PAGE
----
SoftBank Group Corp Chairman and CEO Masayoshi Son. Photo: Reuters, Toru Hanai
SoftBank Group Corp Chairman and CEO Masayoshi Son. Photo: Reuters, Toru Hanai

For the first time in 30 years, venture capitalists in the US and Europe are baffled by the scale, frequency and diversity of investments coming out of Japan. Well, at least the aggressive bets of one man: Masayoshi Son.

The decision by Japan’s richest man -– and his nearly $100 billion investment fund — to plow $4.4 billion into New York startup WeWork on Thursday adds to the sense of disorientation.

Son’s $4 billion gamble on chipmaker Nvidia, $3.3 billion wager on Fortress Investment and his $5 billion infusion into Chinese Uber rival Didi Chuxing are all so, well, un-Japanese.

After decades of debt crises, deflation and lost competitiveness, Japan Inc. found caution to be a virtue. Son, who founded SoftBank, is going the other way, offering timely lessons for Asia’s No. 2 economy.

Since December 2012, much of corporate Japan has waited for Prime Minister Shinzo Abe to revive the economy.

His much-hyped Abenomics plan sought to loosen labor markets, spur innovation, increase productivity and tweak tax priorities in favor of startups. But Abe put few wins on the scoreboard.

His biggest success is tightening corporate governance. Those rather modest return-on-investment upgrades, though, are marred by scandals surrounding Takata’s deadly airbags, Toshiba’s accounting practices and Tokyo Electric Power Co.’s glacial nuclear cleanup efforts in Fukushima.

Son isn’t waiting for Abe, a leader more interested in rewriting the postwar constitution than structural reform.

Son isn’t waiting for Abe, a leader more interested in rewriting the postwar constitution than structural reform.

In May, Son rolled out the gargantuan Vision Fund to put his proverbial money where his mouth is. Not since the 1980s, arguably, has Japan racked up so many banner headlines for overseas acquisitions, and Son is the vanguard.

Things didn’t necessarily work out last time. In the 1980s, Japan’s magnates overpaid for trophy purchases of California’s Pebble Beach golf course, Manhattan’s Rockefeller Center, Hollywood’s Universal Studios and any Monet, Picasso and Modigliani on auction.

This latest wave, though, is about tapping growing markets abroad as Japan’s population shrinks. Uniqlo Brand’s Fast Retailing, convenience-store chain Lawson, e-commerce giant Rakuten, beverage giant Kirin and others are scouring the globe for market share and profits.

No one has been more audacious than Son, 60. His 2006 Vodafone deal and 2013 purchase of Sprint Nextel for $22 billion had Japan Inc. fearing Son had lost his mind.

No one has been more audacious than Son, 60. His 2006 Vodafone deal and 2013 purchase of Sprint Nextel for $22 billion had Japan Inc. fearing Son had lost his mind.

His turnaround efforts are getting Warren Buffett’s attention. Last month, the Wall Street Journal reported that the Sage of Omaha is eyeing some kind of Sprint deal.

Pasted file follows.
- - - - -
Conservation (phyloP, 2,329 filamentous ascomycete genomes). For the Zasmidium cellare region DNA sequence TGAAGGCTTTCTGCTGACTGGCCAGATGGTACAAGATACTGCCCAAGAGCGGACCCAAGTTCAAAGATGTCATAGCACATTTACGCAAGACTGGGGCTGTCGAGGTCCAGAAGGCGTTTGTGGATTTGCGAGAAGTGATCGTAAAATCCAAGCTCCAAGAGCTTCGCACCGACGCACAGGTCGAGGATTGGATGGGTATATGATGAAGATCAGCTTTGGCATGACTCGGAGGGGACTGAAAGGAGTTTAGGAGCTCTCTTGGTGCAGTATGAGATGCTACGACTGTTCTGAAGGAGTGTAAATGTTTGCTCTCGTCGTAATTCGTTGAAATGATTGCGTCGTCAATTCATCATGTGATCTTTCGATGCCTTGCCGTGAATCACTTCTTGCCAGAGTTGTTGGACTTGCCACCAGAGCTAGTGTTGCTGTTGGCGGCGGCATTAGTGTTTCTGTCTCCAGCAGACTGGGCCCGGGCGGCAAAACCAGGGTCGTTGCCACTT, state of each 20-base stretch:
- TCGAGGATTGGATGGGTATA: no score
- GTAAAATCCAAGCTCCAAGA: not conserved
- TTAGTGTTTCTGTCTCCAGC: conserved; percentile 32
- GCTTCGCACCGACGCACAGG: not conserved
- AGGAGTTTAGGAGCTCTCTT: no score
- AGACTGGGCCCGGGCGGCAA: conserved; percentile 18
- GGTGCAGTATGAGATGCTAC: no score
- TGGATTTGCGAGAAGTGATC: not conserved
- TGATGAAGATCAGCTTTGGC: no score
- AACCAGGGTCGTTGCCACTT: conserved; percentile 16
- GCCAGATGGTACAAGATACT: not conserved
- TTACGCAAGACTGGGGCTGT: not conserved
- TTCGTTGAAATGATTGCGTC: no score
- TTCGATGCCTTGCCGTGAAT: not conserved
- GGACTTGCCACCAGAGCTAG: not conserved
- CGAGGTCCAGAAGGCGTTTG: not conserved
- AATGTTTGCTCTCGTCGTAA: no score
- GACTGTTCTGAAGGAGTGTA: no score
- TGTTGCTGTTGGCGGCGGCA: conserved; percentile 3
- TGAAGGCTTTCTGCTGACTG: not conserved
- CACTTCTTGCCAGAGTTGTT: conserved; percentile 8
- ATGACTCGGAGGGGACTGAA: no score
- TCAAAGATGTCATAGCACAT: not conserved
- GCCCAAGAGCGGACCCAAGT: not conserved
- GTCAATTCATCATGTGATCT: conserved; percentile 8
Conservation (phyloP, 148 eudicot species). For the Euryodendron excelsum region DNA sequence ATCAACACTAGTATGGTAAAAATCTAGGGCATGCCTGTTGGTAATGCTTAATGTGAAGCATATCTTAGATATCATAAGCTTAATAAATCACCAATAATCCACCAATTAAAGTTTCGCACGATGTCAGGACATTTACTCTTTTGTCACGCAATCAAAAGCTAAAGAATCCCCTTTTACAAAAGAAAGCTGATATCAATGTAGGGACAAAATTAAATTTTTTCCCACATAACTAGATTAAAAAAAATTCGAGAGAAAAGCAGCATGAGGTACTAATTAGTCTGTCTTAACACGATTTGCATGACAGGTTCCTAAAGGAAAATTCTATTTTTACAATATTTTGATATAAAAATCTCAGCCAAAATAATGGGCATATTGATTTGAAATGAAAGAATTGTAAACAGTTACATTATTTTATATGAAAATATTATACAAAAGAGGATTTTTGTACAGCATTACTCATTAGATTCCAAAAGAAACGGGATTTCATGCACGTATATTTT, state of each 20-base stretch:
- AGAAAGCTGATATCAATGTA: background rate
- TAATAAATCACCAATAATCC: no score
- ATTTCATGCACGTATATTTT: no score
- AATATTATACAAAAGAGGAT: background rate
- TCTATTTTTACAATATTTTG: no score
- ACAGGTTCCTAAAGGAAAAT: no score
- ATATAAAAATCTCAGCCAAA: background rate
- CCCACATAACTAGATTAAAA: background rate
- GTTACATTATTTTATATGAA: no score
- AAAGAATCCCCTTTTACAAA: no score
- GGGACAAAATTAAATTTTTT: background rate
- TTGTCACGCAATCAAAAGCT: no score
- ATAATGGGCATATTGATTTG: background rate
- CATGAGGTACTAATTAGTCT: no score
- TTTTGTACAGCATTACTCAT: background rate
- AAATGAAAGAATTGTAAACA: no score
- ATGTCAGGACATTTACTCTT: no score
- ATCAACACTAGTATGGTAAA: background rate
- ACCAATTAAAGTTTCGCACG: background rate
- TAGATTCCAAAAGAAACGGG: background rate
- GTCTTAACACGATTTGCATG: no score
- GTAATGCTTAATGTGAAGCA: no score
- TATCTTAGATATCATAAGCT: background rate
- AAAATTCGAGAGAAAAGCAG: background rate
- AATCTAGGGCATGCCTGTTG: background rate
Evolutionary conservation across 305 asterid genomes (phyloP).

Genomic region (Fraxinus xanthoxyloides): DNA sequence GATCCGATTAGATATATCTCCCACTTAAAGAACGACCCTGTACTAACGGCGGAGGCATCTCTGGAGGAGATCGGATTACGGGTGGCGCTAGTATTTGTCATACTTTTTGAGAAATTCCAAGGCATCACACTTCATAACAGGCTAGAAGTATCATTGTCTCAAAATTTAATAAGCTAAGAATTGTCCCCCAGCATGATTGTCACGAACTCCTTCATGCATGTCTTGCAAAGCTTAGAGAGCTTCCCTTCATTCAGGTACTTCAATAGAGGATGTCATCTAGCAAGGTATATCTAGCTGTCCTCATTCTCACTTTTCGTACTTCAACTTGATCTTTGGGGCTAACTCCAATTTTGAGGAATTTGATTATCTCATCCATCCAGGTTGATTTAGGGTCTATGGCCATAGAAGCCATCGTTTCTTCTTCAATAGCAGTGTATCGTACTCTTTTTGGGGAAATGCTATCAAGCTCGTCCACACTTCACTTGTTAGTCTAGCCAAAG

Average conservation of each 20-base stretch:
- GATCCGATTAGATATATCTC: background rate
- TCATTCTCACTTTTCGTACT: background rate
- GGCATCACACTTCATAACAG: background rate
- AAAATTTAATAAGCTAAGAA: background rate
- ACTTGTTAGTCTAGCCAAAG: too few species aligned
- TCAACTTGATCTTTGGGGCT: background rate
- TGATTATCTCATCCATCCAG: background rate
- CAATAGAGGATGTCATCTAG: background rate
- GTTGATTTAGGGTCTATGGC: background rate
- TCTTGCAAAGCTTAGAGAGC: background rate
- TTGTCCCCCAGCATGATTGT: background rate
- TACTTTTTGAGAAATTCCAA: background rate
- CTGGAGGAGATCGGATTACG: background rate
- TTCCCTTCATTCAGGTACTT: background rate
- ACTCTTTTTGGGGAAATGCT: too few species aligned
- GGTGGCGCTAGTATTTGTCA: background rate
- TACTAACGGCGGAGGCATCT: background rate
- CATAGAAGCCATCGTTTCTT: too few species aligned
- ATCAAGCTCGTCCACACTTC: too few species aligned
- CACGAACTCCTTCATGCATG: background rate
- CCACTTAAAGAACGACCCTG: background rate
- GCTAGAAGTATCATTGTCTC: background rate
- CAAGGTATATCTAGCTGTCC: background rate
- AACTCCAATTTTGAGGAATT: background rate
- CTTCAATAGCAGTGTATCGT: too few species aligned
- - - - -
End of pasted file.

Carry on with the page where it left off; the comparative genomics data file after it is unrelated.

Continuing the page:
Son’s $32 billion purchase of U.K. designer ARM Holdings was another think-out-of-the box transaction.

And let’s not forget the spectacular 2000 bet Son made on a Chinese school teacher-turned-tech-titan named Jack Ma. By 2014, that $20 million Alibaba investment paid off to the tune of $50 billion.

Obviously, Japan needs more of this kind of audacity. Son isn’t waiting for Abe to deregulate the economy, he’s doing it for himself and creating the pockets of dynamism Abenomics was supposed to.

Japan Prime Minister Shinzo Abe.

He’s also single-handedly financing a startup boom. It’s a work in progress, of course. But Son’s Vision Fund may inspire other billionaires to follow suit, vastly increasing his $100 billion of firepower and creating a multiplier effect.

Son raised Vision Fund cash from Abu Dhabi, Apple, Qualcomm and Saudi Arabia.

While much of it will be deployed abroad, Son is targeting a domestic industry with vast potential to create millions of high-paying jobs: renewable energy.

The March 2011 devastation in Fukushima is a live issue; radiation is still leaking 150 miles north of Tokyo. Son is one of the few leaders in Japan willing to admit nuclear reactors have no future in the seismically-active nation.

He also understands that no business opportunity is greater than inventing ways for China, India, Indonesia and others to rise without choking on pollution.

Abe’s team should follow Son’s lead. Instead, pro-nuclear bureaucrats are stymying his efforts to fuel a solar renewable energy boom — on which Son is spending tens of billions of dollars — by restricting access to Japan’s power grids.

Abenomics needs a serious rethink, and Son is just the guy to help Tokyo do it.

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